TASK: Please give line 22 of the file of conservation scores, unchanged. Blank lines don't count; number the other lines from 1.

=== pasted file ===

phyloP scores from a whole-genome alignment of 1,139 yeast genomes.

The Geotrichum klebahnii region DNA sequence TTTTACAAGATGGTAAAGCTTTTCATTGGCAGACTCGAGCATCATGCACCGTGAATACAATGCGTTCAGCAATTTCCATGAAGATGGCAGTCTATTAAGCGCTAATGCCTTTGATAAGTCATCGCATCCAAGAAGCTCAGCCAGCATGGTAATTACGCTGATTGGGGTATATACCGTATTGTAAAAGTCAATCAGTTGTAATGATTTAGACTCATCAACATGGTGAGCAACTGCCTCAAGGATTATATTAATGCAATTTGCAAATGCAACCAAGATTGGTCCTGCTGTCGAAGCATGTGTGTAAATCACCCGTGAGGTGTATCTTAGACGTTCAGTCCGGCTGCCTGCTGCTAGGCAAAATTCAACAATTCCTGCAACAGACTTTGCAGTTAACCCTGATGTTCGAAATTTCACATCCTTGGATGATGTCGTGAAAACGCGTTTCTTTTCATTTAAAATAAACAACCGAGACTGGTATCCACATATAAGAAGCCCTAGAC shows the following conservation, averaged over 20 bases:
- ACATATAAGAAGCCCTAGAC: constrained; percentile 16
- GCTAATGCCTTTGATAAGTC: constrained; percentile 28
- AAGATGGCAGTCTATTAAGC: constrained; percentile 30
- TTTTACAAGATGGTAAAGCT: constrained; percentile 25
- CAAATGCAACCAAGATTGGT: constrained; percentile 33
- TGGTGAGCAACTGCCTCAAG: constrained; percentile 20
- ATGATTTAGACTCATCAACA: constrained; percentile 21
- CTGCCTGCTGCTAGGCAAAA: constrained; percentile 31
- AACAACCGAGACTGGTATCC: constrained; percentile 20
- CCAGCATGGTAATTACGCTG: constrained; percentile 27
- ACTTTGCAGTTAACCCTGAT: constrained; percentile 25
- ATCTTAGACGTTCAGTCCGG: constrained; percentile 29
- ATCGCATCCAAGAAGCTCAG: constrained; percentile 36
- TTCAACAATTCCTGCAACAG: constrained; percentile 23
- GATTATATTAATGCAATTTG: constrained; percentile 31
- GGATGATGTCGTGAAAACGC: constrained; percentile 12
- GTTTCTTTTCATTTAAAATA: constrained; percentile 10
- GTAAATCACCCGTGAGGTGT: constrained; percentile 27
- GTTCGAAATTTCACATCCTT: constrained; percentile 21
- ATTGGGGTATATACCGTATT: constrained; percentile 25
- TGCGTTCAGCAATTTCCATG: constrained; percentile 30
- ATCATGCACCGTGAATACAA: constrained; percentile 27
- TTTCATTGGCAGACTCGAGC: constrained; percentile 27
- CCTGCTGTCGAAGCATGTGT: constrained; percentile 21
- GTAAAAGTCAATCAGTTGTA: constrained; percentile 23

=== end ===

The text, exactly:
- ATTGGGGTATATACCGTATT: constrained; percentile 25